Bah. I was all excited about NaNoReMo until he announced the chosen book: Catch-22. I HATE Catch-22. I had to read it in college and I swear I had to restart it about six times before I could muster the interest to plow through to the end. I guess I’ll sit this one out. (Besides, I’m in the middle of Middlesex and I’m loving it. Thanks again for the recommendation!)

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  1. yeah. i hated that book too. i finished it, but it took some determination.

    did you catch this ask mefi about Catch 22 a while back?

    we’re not the only ones who think it sucked.

  2. I tried reading that for AP History in high school but quit about a third of the way in/. I’m usually uber-compulsive about finishing books, movies, etc. but it was senior year and there were boys to be crazy about… 😉

  3. I tried reading it once because my mother said she liked it. I never finished it.

    I should have learned not to trust my mother’s taste in books after Watership Down.

  4. meh. i thought it was OK, but I wasn’t too excited about any of the books on his list. Most of them I read in high school and I always prefer something new to something I’ve read before.

  5. I’ll stand up for Catch-22 (and Watership Down!) It’s Douglas Adams absurdity before its time.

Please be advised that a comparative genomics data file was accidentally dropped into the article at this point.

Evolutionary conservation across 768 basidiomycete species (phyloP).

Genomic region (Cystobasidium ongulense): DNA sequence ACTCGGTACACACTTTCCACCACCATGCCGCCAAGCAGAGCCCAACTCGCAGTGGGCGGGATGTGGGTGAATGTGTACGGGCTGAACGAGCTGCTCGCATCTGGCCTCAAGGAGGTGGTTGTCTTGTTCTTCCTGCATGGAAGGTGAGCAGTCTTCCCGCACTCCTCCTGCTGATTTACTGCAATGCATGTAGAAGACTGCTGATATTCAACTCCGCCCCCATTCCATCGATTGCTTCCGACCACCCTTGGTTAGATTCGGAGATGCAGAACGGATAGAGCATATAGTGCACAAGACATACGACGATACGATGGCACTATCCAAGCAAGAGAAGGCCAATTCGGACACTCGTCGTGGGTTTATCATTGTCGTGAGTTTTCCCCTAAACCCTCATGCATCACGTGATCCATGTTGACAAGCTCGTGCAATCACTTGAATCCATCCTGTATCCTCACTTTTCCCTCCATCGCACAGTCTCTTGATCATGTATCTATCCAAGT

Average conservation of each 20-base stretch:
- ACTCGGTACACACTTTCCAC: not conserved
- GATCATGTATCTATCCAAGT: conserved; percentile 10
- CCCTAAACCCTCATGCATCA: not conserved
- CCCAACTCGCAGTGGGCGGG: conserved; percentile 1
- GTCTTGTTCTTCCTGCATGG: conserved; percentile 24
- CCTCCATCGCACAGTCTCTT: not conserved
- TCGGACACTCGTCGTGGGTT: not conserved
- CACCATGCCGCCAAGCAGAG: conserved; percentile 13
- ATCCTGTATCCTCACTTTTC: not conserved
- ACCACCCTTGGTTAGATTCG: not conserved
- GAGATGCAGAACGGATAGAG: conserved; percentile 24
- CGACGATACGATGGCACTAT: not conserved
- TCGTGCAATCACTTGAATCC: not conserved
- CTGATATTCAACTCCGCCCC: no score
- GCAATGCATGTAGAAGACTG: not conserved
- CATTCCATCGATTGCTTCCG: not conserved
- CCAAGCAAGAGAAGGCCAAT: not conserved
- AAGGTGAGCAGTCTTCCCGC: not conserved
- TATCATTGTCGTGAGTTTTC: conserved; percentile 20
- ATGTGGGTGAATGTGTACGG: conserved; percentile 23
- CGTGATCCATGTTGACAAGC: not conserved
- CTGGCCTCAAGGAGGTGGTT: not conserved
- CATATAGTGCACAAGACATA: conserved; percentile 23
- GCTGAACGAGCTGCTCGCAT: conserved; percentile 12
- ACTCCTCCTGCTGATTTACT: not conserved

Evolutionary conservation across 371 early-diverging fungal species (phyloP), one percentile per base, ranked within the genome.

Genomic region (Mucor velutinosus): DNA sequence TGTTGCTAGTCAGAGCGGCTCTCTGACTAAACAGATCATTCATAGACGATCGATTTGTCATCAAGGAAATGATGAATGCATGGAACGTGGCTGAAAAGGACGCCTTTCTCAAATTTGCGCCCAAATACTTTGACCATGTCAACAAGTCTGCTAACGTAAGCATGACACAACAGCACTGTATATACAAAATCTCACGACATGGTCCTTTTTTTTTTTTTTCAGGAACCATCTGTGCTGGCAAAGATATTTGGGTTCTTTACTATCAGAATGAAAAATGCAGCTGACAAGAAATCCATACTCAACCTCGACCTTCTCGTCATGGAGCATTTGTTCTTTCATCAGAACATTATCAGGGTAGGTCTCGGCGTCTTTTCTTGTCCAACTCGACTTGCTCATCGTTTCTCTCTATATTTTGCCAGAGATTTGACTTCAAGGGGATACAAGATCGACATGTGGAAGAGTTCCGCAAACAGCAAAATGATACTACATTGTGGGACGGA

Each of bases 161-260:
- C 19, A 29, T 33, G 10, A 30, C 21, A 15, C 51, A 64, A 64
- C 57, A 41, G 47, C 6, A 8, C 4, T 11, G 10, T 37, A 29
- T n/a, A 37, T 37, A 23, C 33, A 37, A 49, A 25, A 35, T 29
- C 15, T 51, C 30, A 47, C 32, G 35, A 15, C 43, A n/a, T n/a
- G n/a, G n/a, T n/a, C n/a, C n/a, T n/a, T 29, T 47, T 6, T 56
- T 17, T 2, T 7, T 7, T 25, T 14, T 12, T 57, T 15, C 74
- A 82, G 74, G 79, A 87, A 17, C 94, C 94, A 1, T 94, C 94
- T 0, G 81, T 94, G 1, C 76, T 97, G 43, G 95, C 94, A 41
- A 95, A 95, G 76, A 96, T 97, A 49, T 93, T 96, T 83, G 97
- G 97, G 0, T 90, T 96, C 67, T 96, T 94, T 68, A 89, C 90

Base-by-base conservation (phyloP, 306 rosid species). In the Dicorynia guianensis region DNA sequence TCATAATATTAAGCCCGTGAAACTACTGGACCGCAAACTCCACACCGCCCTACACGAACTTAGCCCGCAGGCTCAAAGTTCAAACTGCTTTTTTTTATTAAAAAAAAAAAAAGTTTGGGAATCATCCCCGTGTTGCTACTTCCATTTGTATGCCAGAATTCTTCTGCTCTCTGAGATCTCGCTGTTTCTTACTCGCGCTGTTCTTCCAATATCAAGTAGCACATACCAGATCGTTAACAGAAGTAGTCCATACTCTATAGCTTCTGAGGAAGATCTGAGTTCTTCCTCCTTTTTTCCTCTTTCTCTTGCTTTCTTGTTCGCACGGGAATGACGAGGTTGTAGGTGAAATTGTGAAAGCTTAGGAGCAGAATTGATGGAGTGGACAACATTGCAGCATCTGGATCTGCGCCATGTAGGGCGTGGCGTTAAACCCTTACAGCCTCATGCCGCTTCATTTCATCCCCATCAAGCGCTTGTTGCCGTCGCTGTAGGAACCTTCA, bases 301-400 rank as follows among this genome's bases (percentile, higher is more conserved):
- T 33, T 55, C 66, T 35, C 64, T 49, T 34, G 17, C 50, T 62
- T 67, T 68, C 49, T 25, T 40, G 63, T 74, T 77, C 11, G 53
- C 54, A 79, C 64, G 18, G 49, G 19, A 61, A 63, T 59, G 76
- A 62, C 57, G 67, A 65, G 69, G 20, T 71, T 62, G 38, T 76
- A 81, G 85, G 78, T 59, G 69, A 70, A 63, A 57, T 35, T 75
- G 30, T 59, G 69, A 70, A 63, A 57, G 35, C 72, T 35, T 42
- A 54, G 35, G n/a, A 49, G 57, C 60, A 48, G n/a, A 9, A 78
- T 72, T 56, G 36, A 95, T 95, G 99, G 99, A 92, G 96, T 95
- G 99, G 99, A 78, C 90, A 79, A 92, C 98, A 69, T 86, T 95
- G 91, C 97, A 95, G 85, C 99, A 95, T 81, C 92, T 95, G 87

6. Here’s another vote for the anti-Catch 22 crowd. It was the only book I had to read for high school that I hadn’t finished by the time we got around to studying it. I don’t think you can compare it to Douglas Adams – he was actually *funny*.

  7. I’ll stand up for it. (the book, maybe not the film) It’s a *satire*. Like Starship Troopers, and not unlike “Good Morning Baltimore”, The Colbert Report, Dr. Strangelove and others.

    It’s a comedy, you’re meant to be laughing your head off at it.

    Some people may mistake it for a regular sort of melodrama, in which case, you’re really not going to like it. It also helps to be somewhat familiar with a bit of WWII military history as well, else you’ll miss certain parts.

    I think it’s one of the top 5 novels I’ve ever read.

    That said though, at times it’s very subtle. I would definately not recommend it for anyone under the age of about 25.

    On a similar line, I liked “American Psycho” as well. If you were to tear out the 6 pages of extreme violence, you get a wonderful satire on 80’s New York culture. I think the 6 pages were just put in there by Ellis for shock value.

    As always, I could be wrong and am always open for debate on any of this.

  8. Oh, you did NOT just bring up the dreaded Starship Troopers. I have a fine sense of humour and satire. I agree with you on Colbert and Strangelove, sure. But I will never, NEVER agree that there is a single whit of intelligent satire – or humour for that matter – in the cinematic excrement that is Starship Troopers. You are comparing a book that many people think is one of the best of the 20th century (though I would argue NOT) with a “movie” whose biggest assets are Denise Richards and TITS.

    Well… I’ll concede the point for the Doogie Howser character. He was the only good part of that dreck.

  9. Well, hmm. I’m female and a pretty lazy reader and I loved it. Very Vonnegut.

  10. Starship Troopers: Book, yes, film, no. I had the unfortunate experience of seeing the film for the first time with an audience in Brisbane. But that’s another story.

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